Boredom Eating: Midmorning. Midafternoon. Between dinner and bedtime.
In my experience, those are the times most people reach for a snack. It’s usually mindless eating. I’ve got some ideas on why this is, and they all boil down to boredom.
Let’s face it, there are a lucky few who have jobs they love, jobs that are fulfilling and engaging and keep us interested all day long. For the most part, we’ve got jobs that have their highlights and lowlights, and typically don’t excite us for a full 8 hours a day.
They get boring.
This can happen midmorning, for sure. And although some jobs encourage a walk around the block or a trip down to accounting to chat with Leslie, the more common professionally sanctioned end game of taking a break is to bop on down to the coffee area – where there are inevitably snacks.
And not hummus with zucchini slices – it’s donuts, cookies, leftover Halloween candy, that type of thing. And since they’re there, you eat them. Standing at the counter with a paper towel. This is one type of mindless eating. And why were you even in the room? You were bored and didn’t seem to have other options.
The midafternoon boredom snack is a personal favorite. For many people, energy just lags between 2pm and 4pm. If you had a big lunch, it’s likely that you’ve got a bit of that food coma.
More likely, you had a light lunch, so you’re legit hungry. Top all that with you’ve been working for hours and hours and the motivation you launched the day with has waned.
Further, thing have just gotten boring. The good news is it’s not unheard of to pop down to the coffee shop, which is a great way to stretch your legs and get some fresh air, but when you get there, it’s a latte and a scone, eaten while walking back to the office. Or you get to the office and eat it at your desk. Another mindless eating event.
After dinner before bedtime is a classic as well. The day is finally down, you’ve got the kids in bed and the dishes done and you plop down on the couch to scroll or stare at a screen. Truth told, it’s kind of boring. So you pop to the kitchen and grab a snack. Eaten right there at the counter or back on the couch, it’s mindless eating.
So what to do?
First, you have to recognize the pattern.
It’s worth going to the root of the problem, you were bored. You went for food. You needed a tool to fill the time, you looked in your toolbox (metaphorical), and there was food. Might be the only tool in the box, or it’s right on top.
The challenge is to find other things to do. Things to fill the time, cut the boredom, re-energize you.
I suggest experimenting this when the stakes are low – during a time when you’re not bored. Finding things that you like doing to fill up that tool box so when you get bored it’s an easy reach.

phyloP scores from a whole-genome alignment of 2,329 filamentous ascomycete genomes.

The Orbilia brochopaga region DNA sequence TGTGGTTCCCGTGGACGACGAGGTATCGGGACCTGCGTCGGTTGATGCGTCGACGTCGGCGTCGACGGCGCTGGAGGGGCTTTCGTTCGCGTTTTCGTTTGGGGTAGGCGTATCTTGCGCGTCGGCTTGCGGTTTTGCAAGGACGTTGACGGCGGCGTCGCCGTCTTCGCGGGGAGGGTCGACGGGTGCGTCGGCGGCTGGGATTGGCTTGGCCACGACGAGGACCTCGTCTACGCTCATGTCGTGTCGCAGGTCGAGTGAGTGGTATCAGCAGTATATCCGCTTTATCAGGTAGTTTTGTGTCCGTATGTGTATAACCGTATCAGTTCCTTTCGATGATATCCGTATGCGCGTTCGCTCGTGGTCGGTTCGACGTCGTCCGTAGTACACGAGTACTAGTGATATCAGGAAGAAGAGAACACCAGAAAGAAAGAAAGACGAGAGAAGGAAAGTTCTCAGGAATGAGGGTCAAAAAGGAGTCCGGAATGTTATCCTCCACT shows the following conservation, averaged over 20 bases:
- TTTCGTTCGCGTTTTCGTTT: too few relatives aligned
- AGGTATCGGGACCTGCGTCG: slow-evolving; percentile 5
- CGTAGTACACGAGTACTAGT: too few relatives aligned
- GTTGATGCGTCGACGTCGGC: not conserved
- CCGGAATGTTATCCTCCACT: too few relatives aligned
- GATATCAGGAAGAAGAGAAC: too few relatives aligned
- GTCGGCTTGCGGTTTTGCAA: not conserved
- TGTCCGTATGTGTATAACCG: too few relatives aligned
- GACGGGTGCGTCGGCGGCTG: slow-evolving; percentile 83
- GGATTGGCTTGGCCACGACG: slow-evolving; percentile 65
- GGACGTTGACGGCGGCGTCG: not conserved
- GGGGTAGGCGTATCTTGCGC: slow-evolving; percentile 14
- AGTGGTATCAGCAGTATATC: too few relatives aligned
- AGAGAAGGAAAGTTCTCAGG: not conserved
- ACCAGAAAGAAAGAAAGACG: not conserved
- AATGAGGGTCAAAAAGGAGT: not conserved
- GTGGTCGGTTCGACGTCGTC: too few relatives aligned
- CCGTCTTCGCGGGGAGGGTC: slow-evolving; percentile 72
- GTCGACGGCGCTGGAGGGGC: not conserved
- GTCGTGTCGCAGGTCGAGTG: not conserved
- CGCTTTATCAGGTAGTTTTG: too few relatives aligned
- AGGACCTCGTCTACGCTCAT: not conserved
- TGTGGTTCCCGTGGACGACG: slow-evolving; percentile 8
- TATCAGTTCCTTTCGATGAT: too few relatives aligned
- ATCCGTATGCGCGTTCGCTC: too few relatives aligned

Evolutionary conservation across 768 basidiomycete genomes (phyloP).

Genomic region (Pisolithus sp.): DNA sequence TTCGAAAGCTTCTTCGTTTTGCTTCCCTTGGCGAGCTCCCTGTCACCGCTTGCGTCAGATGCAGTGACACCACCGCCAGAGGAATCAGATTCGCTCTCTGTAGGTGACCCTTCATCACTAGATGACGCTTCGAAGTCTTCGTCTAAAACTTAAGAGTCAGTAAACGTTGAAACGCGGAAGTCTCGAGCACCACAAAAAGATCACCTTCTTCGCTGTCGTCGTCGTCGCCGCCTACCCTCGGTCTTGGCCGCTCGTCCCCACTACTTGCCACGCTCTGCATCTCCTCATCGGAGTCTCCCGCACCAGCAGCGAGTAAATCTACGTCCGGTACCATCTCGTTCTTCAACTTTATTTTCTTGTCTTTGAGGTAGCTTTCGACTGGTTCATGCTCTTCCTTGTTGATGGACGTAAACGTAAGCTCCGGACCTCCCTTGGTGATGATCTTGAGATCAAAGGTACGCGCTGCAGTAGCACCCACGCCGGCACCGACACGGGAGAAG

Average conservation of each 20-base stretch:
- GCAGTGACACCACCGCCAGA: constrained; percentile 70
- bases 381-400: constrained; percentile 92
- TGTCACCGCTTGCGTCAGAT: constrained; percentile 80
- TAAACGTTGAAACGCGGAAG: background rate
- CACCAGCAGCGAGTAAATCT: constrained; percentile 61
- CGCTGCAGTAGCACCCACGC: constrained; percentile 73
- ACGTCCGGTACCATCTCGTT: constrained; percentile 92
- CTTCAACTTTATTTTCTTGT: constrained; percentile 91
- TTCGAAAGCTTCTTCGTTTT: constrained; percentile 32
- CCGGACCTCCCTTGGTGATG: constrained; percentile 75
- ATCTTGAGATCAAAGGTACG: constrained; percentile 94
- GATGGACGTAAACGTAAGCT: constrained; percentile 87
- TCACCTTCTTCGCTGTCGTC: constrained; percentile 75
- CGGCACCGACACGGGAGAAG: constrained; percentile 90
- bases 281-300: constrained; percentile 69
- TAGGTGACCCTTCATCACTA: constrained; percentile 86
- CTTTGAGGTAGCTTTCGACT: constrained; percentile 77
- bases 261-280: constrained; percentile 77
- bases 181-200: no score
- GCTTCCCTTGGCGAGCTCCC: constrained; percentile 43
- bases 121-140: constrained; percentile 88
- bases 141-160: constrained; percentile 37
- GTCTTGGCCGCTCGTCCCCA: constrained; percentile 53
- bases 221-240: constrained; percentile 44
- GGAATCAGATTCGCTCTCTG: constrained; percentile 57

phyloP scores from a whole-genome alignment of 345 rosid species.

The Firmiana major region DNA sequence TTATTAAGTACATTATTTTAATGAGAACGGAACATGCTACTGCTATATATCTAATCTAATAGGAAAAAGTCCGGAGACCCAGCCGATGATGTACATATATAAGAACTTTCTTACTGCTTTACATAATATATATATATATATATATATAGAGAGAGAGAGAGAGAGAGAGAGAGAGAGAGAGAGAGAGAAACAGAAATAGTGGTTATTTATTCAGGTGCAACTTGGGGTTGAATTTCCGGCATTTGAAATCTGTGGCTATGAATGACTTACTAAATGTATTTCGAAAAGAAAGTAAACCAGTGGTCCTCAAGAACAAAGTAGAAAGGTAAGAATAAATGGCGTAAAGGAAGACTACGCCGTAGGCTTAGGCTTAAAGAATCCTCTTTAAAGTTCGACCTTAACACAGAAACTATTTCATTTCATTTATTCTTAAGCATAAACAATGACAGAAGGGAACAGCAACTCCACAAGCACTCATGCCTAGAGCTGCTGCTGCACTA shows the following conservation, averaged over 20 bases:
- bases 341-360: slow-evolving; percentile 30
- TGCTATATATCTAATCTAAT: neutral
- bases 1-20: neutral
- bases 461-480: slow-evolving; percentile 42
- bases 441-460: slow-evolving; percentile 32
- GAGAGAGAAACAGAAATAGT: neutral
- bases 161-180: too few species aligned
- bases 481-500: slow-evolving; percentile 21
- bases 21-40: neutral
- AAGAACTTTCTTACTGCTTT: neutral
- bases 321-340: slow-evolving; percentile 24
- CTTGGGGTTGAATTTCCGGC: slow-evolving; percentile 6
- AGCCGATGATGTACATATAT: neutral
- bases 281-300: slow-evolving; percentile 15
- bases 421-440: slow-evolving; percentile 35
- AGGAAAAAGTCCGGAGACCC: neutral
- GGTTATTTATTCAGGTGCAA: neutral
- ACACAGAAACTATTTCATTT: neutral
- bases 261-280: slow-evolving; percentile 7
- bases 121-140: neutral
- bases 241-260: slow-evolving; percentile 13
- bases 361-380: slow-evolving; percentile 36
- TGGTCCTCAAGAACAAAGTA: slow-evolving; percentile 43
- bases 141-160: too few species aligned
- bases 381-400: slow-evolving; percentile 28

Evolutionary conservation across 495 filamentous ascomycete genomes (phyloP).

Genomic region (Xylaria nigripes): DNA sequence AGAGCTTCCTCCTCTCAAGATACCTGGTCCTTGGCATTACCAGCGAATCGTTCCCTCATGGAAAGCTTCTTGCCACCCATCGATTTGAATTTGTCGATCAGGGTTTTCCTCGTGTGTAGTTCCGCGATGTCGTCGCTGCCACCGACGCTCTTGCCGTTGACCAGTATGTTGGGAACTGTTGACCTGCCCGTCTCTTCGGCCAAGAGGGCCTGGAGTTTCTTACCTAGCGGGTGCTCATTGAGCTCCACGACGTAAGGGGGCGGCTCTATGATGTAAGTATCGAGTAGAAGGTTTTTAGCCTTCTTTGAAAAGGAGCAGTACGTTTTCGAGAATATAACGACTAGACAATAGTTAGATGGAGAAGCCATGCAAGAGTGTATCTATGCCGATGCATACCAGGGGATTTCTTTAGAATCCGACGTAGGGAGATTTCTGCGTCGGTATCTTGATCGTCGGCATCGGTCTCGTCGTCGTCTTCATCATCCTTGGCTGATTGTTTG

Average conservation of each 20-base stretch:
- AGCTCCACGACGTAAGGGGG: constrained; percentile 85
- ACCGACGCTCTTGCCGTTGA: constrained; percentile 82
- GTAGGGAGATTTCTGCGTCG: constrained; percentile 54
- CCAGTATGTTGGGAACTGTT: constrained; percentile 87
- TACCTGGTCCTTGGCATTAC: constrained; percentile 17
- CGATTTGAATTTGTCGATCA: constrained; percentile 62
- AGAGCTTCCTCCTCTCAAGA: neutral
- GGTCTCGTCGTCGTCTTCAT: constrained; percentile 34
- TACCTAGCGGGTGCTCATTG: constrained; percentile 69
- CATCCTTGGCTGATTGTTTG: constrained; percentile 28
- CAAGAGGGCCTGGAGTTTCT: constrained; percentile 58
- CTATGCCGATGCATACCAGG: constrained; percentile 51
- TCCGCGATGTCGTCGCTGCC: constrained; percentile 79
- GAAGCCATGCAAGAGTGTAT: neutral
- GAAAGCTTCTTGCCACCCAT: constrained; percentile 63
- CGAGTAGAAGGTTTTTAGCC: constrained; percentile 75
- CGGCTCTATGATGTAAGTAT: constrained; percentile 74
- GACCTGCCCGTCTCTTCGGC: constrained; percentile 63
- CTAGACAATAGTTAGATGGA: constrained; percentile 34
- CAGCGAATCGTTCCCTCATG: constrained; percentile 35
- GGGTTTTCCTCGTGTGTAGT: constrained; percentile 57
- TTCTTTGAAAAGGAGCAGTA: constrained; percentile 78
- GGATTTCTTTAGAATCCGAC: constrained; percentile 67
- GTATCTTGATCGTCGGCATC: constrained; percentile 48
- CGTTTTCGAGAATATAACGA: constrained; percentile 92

Your tool box is going to be unique to you.
You can be proactive, too.
Make sure you eat filling meals. If you skip breakfast, if you go light on lunch, if you skimp on dinner, you’re going to be hungry. Hunger is compelling, and can override your ability to think rationally to recognize boredom and reach for a tool that isn’t food.
But back to the tool box. What can be in there? What can you do instead of eat when it’s that boring time between things?
1. Take a walk (this one is good during the day ‘cause you were going to the coffee shop anyway. Just walk past it and go around the block).
2. Phone a friend. More engaging than scrolling or staring at a screen.
3. Go ahead and scroll – pick something you’re really interested in, maybe learn a little something.
4. Breathe. Experiment with energizing breathing techniques – you can find some great examples on YouTube. If you pray, take some time to check in with that. If you like poetry, read some really savor it.
5. Stretch. Up to the sky, down to your toes, side to side, twisty twisty. Get the blood out of your butt (from sitting for so long).
6. Listen to music. Surely you’ve got a portable device you can take some music with you. Some people like the smooth cool stuff, others enjoy something plucky, and you can’t go wrong with the classics.
The KEY to success in all these: get away from your desk. Be mindful about breaking the boredom.
Mindfulness means being present, and that’ll fill the boredom hole.
Are these easy? Absolutely. Will they come easily? Nope. It will take practice – and first a little faith that there’ll be a benefit.
It is unfortunate that eating is such a socially acceptable way to pass the time. And that it feels so compelling when you’re bored.
So ask yourself, what is boredom eating doing for me? Does it have value? If it does, stick with it. If it is, in truth, bringing you down, consider trying something else.
Drop a comment – what do you think about this? What tools can you practice?